Apps need to meet the requirements of the Designed for Families program before they’re eligible to be reviewed by teachers. All Designed for Families apps are automatically placed in the teacher review queue.

We made the decision to launch the Teacher Approved program a little early given the vast number of kids at home now. Teachers are working hard to review apps as quickly as possible, but it will take time to review all apps, so we appreciate your patience. Our initial launch will be limited to the US, to be followed by a global rollout in the coming months.

To help developers better understand what the teachers are looking for, we published a new learning path on Google Play’s Academy for App Success, including findings from Google Play’s research into technology usage by parents and kids.

Rewarding for all

We’re committed to improving the ecosystem and partnering with our developers. We look forward to continuing to work with you to create the best possible experience for children and families on Google Play. For more information on the Teacher Approved program, check out our FAQs.

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Promoting high-quality, teacher-approved kids content on Google Play

Posted by Michael Watson, Product Manager, Google Play

With more kids spending time at home, parents are looking for ways to find apps and games for children that are both enriching and entertaining. Today, we’re announcing an update that will make it easier for parents to find this content on the Google Play Store. We’re launching the Teacher Approved program, an editorial program to highlight high-quality, teacher-approved apps for kids. This is part of our ongoing effort to create a safer Google Play for kids.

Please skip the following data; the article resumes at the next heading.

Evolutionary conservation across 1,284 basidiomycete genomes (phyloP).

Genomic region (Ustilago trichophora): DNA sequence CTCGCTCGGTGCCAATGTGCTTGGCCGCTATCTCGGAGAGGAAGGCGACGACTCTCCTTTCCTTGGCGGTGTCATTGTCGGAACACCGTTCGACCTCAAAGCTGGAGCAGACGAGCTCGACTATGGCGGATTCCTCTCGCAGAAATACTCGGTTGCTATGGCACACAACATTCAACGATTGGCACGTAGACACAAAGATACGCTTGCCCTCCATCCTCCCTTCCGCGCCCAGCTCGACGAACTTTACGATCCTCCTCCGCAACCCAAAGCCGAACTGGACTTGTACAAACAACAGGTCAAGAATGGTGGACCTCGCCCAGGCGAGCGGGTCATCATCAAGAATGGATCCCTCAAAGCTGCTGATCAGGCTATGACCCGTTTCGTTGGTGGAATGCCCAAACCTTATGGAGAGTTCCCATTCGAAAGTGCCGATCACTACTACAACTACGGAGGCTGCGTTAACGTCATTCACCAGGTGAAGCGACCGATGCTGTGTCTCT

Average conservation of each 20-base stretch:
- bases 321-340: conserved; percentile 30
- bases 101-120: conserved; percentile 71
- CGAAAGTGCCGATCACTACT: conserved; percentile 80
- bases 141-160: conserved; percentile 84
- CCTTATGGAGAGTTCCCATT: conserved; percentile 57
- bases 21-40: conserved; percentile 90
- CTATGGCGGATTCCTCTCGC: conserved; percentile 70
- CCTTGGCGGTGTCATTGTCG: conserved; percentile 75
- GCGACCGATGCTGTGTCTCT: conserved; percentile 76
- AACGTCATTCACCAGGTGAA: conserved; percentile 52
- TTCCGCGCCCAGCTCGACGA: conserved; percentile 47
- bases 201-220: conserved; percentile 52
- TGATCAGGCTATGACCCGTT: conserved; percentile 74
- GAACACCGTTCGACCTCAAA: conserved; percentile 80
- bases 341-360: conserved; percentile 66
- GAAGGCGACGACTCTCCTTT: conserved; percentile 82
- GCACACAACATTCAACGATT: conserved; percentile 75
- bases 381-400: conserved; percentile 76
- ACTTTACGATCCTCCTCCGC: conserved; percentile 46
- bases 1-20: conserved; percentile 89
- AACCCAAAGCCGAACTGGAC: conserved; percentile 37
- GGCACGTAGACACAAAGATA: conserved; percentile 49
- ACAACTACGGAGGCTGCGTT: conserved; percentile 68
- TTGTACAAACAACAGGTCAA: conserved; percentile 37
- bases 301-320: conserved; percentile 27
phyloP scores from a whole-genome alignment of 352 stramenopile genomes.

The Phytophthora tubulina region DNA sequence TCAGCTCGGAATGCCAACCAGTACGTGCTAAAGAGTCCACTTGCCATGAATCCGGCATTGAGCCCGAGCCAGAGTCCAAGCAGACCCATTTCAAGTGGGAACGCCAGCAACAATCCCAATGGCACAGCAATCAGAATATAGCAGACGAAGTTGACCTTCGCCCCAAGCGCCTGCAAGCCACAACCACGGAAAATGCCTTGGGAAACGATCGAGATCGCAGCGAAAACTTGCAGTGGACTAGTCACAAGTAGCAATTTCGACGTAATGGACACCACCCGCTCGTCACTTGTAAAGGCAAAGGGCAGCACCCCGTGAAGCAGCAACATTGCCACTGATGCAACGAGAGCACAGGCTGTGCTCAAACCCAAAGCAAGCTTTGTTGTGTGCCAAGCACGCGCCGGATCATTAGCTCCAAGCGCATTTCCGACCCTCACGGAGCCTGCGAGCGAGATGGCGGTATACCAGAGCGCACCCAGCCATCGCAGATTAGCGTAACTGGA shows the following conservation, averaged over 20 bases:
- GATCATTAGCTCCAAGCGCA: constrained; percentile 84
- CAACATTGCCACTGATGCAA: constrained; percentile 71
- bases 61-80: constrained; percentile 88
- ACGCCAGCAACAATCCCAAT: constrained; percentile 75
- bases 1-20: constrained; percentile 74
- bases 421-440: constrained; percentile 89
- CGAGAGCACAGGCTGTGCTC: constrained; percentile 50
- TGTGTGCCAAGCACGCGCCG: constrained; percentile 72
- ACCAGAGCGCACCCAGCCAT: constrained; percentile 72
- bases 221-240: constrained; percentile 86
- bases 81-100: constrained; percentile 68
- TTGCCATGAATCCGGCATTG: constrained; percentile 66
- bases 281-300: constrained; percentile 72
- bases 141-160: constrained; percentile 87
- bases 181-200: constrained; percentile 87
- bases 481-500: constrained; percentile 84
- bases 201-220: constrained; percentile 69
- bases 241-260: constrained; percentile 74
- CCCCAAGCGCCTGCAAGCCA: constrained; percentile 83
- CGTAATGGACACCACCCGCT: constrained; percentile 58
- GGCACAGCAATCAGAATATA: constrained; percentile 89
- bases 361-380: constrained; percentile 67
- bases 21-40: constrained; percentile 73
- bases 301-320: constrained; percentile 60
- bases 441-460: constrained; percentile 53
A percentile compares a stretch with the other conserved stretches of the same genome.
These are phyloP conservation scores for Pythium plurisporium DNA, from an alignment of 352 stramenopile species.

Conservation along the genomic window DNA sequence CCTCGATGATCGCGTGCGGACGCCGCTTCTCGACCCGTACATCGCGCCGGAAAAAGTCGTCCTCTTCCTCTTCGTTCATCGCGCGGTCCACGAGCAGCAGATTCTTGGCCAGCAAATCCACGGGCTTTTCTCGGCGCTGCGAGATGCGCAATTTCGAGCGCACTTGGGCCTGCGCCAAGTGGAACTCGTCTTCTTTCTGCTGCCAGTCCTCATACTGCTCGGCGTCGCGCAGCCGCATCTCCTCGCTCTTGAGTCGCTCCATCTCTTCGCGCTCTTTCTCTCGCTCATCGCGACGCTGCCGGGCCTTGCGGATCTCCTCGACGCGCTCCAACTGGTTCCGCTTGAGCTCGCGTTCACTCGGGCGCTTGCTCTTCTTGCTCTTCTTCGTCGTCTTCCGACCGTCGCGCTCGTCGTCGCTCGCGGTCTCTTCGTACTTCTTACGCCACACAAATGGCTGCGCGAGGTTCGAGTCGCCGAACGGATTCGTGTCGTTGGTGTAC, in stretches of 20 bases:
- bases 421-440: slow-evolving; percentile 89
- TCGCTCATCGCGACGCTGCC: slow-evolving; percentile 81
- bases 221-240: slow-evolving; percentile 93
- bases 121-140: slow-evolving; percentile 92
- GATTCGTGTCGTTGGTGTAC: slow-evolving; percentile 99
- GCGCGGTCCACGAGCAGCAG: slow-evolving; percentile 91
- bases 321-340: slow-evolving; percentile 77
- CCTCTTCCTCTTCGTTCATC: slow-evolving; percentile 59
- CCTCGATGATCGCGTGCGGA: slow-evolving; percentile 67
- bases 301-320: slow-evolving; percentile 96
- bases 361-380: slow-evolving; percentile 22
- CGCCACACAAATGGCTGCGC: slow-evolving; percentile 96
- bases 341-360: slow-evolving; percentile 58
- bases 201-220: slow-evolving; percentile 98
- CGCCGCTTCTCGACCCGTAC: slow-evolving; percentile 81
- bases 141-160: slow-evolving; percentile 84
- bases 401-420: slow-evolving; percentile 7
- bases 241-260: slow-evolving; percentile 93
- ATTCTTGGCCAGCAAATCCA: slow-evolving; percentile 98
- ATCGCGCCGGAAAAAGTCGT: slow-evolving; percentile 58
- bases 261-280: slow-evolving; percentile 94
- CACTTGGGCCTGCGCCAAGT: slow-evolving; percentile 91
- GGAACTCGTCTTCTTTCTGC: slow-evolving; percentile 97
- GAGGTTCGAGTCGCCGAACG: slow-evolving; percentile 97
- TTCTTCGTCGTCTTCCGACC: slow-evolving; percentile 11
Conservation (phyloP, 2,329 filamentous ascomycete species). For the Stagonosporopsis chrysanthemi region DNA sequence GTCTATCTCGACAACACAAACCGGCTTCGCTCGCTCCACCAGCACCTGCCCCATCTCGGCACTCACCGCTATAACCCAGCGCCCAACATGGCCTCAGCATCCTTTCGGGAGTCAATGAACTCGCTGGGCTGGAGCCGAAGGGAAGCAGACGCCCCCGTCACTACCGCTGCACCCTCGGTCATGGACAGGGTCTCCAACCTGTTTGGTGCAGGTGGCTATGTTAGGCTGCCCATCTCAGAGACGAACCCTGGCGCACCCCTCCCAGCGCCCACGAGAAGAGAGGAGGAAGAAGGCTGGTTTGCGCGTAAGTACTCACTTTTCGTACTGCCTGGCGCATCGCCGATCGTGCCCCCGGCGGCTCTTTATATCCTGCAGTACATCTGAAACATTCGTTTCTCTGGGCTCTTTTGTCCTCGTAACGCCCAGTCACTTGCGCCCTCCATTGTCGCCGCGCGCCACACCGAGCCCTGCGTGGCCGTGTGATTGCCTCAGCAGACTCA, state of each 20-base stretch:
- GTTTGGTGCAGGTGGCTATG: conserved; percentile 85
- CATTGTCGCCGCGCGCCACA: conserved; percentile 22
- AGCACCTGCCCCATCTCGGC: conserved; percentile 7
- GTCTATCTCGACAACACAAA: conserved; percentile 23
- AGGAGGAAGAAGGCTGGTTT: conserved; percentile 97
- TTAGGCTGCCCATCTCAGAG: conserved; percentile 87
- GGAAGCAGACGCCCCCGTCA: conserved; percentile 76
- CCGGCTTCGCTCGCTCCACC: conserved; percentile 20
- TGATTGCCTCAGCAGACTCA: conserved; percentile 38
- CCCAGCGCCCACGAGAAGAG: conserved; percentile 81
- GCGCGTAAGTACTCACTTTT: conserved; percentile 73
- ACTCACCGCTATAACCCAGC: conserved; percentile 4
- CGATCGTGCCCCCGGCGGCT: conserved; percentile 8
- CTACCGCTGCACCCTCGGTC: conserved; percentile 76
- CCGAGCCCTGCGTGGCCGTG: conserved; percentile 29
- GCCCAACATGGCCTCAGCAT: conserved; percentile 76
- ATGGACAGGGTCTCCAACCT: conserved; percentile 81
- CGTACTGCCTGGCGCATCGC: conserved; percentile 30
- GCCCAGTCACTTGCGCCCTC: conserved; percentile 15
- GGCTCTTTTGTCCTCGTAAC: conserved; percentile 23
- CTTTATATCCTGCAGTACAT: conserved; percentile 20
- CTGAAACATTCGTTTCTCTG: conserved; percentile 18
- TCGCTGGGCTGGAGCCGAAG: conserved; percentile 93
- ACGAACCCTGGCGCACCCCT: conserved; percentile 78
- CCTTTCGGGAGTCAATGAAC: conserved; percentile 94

What’s changing

We consulted with academic experts to develop a framework for rating apps for kids. Specially trained teachers across the US will rate apps for kids based on this framework, evaluating things like:

  • Design quality
  • Appeal to children
  • Enrichment potential
  • Ads & in-app purchases
  • Age appropriateness

Teacher-approved apps will:

  • Be eligible to appear in the new Kids section on Google Play
  • Be eligible for featuring in banners or collections on Google Play
  • Display the new "Teacher approved" badge
  • Display information about what teachers found valuable on their app details page
Phone scrolling through teacher-approved app store
The Google Play store featuring teacher-approved apps

As a result of these changes, we are removing the Family star badge and the Family section on Google Play. All apps that were in the Family section will continue to be discoverable on the Play Store and appear in search results. Note that this change will have no effect on Family Library.

Who’s eligible

Apps need to meet the requirements of the Designed for Families program before they’re eligible to be reviewed by teachers. All Designed for Families apps are automatically placed in the teacher review queue.

We made the decision to launch the Teacher Approved program a little early given the vast number of kids at home now. Teachers are working hard to review apps as quickly as possible, but it will take time to review all apps, so we appreciate your patience. Our initial launch will be limited to the US, to be followed by a global rollout in the coming months.